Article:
By: Tony Crisci
What does it take to feed one thousand people?
It takes a lot of planning, for one. It takes a lot of manpower, for two. It takes three restaurants, two twelve-hour workdays, and six thousand beverages—give or take.
It also takes a team of people who are willing to challenge the status quo.
When Zerocater was first founded, we had one simple purpose: Make it easy for companies to feed their people. After expanding from the San Francisco Bay Area to New York City, Chicago, Austin, Washington, DC metro area, and Los Angeles; we saw our model expand to reflect the needs, clients, and sometimes unorthodox requests present in new markets.
One such request came from Conductor, a digital advertising agency headquartered in New York City. Each year Conductor throws a two-day marketing conference called C3. With 48 sessions, 1,250 attendees, and lots of coffee breaks; C3 is one of the largest marketing conferences on the East coast.
Naturally, our first question was, “Just how are all these people getting fed?”
We first met with Conductor months ago, and—to say the least—they were very hesitant to work with us. In past years, a caterer had prepared every meal onsite. C3 is Conductor’s premier event of the year, and the last thing they wanted was to have food run out. An onsite caterer was, in their minds, the only way to guarantee there would be enough for everyone to eat.
There was only one problem: No one was impressed with the food.
When we started brainstorming, we envisioned making the food the focal point of the event. What if we brought in local NYC restaurants, and made each dish worth talking about? What if mini bagels and specialty cream cheese replaced the standard muffins from previous years? What if a full-spread taco bar replaced the typical catered lunch? What if we made the food less of an afterthought, and more of the main event?
The NYC Zerocater team sat down and put together a proposal. The initial proposal used three local NYC vendors, an all-day espresso bar, plus the manpower to ensure the event ran smoothly. Conductor loved the idea, and both sides signed on the dotted line.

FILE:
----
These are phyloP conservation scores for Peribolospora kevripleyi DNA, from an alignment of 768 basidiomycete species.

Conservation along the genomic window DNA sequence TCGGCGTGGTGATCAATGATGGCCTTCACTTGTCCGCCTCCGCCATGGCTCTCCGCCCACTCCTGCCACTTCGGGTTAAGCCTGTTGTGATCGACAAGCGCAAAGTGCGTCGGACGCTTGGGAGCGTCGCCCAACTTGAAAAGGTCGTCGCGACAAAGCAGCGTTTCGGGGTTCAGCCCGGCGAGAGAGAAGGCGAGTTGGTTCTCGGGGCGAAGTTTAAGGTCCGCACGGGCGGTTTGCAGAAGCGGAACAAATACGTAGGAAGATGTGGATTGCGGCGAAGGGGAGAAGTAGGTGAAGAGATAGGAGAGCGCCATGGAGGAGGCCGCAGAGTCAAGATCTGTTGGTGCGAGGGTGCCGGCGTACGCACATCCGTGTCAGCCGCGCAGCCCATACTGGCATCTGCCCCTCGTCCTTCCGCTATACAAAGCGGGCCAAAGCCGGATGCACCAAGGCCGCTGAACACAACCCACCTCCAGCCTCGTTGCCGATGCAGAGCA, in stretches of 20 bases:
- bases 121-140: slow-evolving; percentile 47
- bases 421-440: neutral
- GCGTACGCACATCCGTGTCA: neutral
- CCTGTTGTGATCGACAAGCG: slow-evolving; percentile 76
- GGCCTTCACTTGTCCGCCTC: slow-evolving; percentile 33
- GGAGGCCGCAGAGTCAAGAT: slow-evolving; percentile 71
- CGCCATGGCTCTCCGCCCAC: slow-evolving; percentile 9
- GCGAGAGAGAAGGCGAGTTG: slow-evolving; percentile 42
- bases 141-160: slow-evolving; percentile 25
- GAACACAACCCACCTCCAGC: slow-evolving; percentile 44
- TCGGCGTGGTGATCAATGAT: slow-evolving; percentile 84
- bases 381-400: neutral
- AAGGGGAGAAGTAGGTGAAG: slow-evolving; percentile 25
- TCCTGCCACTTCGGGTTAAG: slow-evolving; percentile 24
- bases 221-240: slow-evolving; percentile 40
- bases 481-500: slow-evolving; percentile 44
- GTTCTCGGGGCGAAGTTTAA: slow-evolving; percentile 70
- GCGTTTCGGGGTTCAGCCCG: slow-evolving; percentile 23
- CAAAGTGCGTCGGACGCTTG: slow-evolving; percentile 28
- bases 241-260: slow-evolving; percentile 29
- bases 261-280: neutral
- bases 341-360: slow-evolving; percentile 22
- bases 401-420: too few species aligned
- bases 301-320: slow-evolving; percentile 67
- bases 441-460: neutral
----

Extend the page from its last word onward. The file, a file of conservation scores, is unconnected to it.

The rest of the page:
With over 1,000 people to feed, and six meals (breakfast, lunch, and snack) to provide over the course of two days, our team went to work. Throughout the planning process, the event coordinator for Conductor came to us with various requests:
We had offered an all-day espresso bar, but what about beverages for the rest of the event?
We had no idea if we could find a vendor to supply 1,000 beverages. All we could say was, “Sure, no problem.”
We had no idea where we were going to find a popcorn vendor. “Sure, no problem,” was our immediate response.
Finally, she called asking for trash cans and trash bags. “Is that something you could provide?” she asked.
We had never, ever, brought trash bags to a client. Once again, our response was, “Sure, no problem.”
Our team decided to divide-and-conquer. We went to Home Depot and stored trashcans in our tiny NYC office until the night before the event. We called the very person who supplies water and soda to our own employees, and contracted the same vendor for C3. Finally, we found a company to provide popcorn machines for the multi-day event. Each Zerocater employee pulled two-consecutive twelve-hour days, arriving onsite at 5AM to meet the bagel vendor at the door. It took over 90 minutes, and an unknown number of trips, to simply transport each meal from the delivery truck to the main hall.
As a manager, I could not be more proud of how our team stepped up and were as creative as they were. They never said, “No, we can’t do this,” but instead thought outside the box in every possible way. Down to the day of the event, I said, “Listen, this event isn’t going to be pretty,” but they got the job done.
One of our company values states, “Be a beast.” I could not be prouder for my beast team in NYC.
Tony Crisci is the NYC Sales Manager for Zerocater